Article  CAS  PubMed  Google Scholar 

  15. Simonson SG, Welty-Wolf K, Huang Y-CT, Griebel JA, Caplan MS, Fracica PJ, Piantadosi CA: Altered mitochondrial redox responses in Gram negative septic shock in primates. Circ Shock 1994, 43: 34-43.

    CAS  PubMed  Google Scholar 

  16. Vallet B, Lund N, Curtis SE, Kelly D, Cain SM: Gut and muscle tissue PO 2 in endotoxemic dogs during shock and resuscitation. J Appl Physiol 1994, 76: 793-800.

    CAS  PubMed  Google Scholar 

  17. Hasibeder W, Germann R, Wolf HJ, Haisjackl M, Hausdorfer H, Riedmann B, Bonatti J, Gruber E, Schwarz B, Waldenberger P, Friesenecker B, Furtner B: Effects of short-term endotoxemia and dopamine on mucosal oxygenation in porcine jejunum. Am J Physiol 1996, 270: G667-G675.

    CAS  PubMed  Google Scholar 

  18. Sair M, Etherington PJ, Curzen NP, Winlove CP, Evans TW: Tissue oxygenation and perfusion in endotoxemia. Am J Physiol 1996, 271: H1620-H1625.

    CAS  PubMed  Google Scholar 

  19. Bankey PE, Hill S, Geldon D: Sequential insult enhances liver macrophage-signaled hepatocyte dysfunction. J Surg Res 1994, 57: 185-191. 10.1006/jsre.1994.1129

    Article  CAS  PubMed  Google Scholar 

  20. Zingarelli B, Day BJ, Crapo JD, Salzman AL, Szabó C: The potential role of peroxynitrite in the vascular contractile and cellular energetic failure in endotoxic shock. Br J Pharmacol 1997, 120: 259-267.

    Article  PubMed Central  CAS  PubMed  Google Scholar 

  21. Unno N, Wang H, Menconi MJ, Tytgat SHAJ, Larkin V, Smith M, Morin MJ, Chavez A, Hodin RA, Fink MP: Inhibition of inducible nitric oxide synthase ameliorates lipopolysaccharide-induced gut mucosal barrier dysfunction in rats. Gastroenterology 1997, 113: 1246-1257.

    Article  CAS  PubMed  Google Scholar 

  22. Gross SS, Levi R: Tetrahydrobiopterin synthesis. An absolute requirement for cytokine-induced nitric oxide generation by vascular smooth muscle. J Biol Chem 1992, 267: 25722-25729.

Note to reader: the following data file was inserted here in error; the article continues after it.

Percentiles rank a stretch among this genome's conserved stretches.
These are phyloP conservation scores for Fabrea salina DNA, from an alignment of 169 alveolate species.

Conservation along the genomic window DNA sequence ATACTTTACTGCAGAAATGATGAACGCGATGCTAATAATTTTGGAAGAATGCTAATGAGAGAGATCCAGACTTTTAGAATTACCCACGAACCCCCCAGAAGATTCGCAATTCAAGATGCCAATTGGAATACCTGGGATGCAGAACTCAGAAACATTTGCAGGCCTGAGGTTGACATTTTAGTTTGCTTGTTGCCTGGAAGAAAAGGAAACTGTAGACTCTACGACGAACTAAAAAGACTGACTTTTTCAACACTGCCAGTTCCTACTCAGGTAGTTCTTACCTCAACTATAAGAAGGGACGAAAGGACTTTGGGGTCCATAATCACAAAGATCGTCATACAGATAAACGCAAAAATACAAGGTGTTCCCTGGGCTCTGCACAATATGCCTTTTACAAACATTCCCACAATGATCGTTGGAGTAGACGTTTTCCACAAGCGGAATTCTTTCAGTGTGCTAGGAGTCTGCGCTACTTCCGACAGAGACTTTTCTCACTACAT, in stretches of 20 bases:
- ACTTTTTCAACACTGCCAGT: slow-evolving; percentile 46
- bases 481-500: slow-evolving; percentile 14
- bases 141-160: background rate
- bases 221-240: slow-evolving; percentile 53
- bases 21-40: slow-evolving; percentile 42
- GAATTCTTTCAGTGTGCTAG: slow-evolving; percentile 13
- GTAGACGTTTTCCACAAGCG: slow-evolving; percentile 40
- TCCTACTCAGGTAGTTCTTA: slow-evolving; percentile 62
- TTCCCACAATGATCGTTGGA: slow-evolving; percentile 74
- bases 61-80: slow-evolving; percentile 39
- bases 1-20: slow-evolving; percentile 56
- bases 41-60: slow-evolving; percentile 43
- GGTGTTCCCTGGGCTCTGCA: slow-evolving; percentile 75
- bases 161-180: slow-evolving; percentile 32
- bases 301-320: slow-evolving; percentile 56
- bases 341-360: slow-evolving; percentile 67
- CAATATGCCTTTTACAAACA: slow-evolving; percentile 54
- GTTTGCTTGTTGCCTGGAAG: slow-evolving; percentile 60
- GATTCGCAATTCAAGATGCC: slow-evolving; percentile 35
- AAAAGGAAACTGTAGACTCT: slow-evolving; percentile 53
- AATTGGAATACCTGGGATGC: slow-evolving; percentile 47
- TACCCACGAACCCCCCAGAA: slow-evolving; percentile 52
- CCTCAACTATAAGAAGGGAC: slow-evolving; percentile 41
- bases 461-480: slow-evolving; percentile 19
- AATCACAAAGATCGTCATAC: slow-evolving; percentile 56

CAS  PubMed  Google Scholar 

  23. Kantrow SP, Taylor DE, Carraway MS, Piantadosi CA: Oxidative metabolism in rat hepatocytes and mitochondria during sepsis. Arch Biochem Biophys 1997, 345: 278-288. 10.1006/abbi.1997.0264

    Article  CAS  PubMed  Google Scholar 

  24. King CJ, Tytgat S, Delude RL, Fink MP: Ileal mucosal oxygen consumption is decreased in endotoxemic rats but is restored toward normal by treatment with aminoguanidine. Crit Care Med 1999, 27: 2518-2524. 10.1097/00003246-199911000-00032

    Article  CAS  PubMed  Google Scholar 

  25. Vary TC, Siegel JH, Nakatani T, Sato T, Aoyama H: Effect of sepsis on activity of pyruvate dehydrogenase complex in skeletal muscle and liver. Am J Physiol 1986, 250: E634-E640.

    CAS  PubMed  Google Scholar 

  26. Vary TC: Sepsis-induced alterations in pyruvate dehydrogenase complex activity in rat skeletal muscle: effects on plasma lactate. Shock 1996, 6: 89-94.

    Article  CAS  PubMed  Google Scholar 

  27. Vary TC, Hazen S: Sepsis alters pyruvate dehydrogenase kinase activity in skeletal muscle. Mol Cell Biochem 1999, 198: 113-118. 10.1023/A:1006993910781

    Article  CAS  PubMed  Google Scholar 

  28. Vary TC: Increased pyruvate dehydrogenase kinase activity in response to sepsis. Am J Physiol 1991, 250: E669-E674.

    Google Scholar 

  29. Borutaité V, Brown GC: Rapid reduction of nitric oxide by mitochondria, and reversible inhibition of mitochondrial respiration by nitric oxide. Biochem J 1996, 315: 295-299.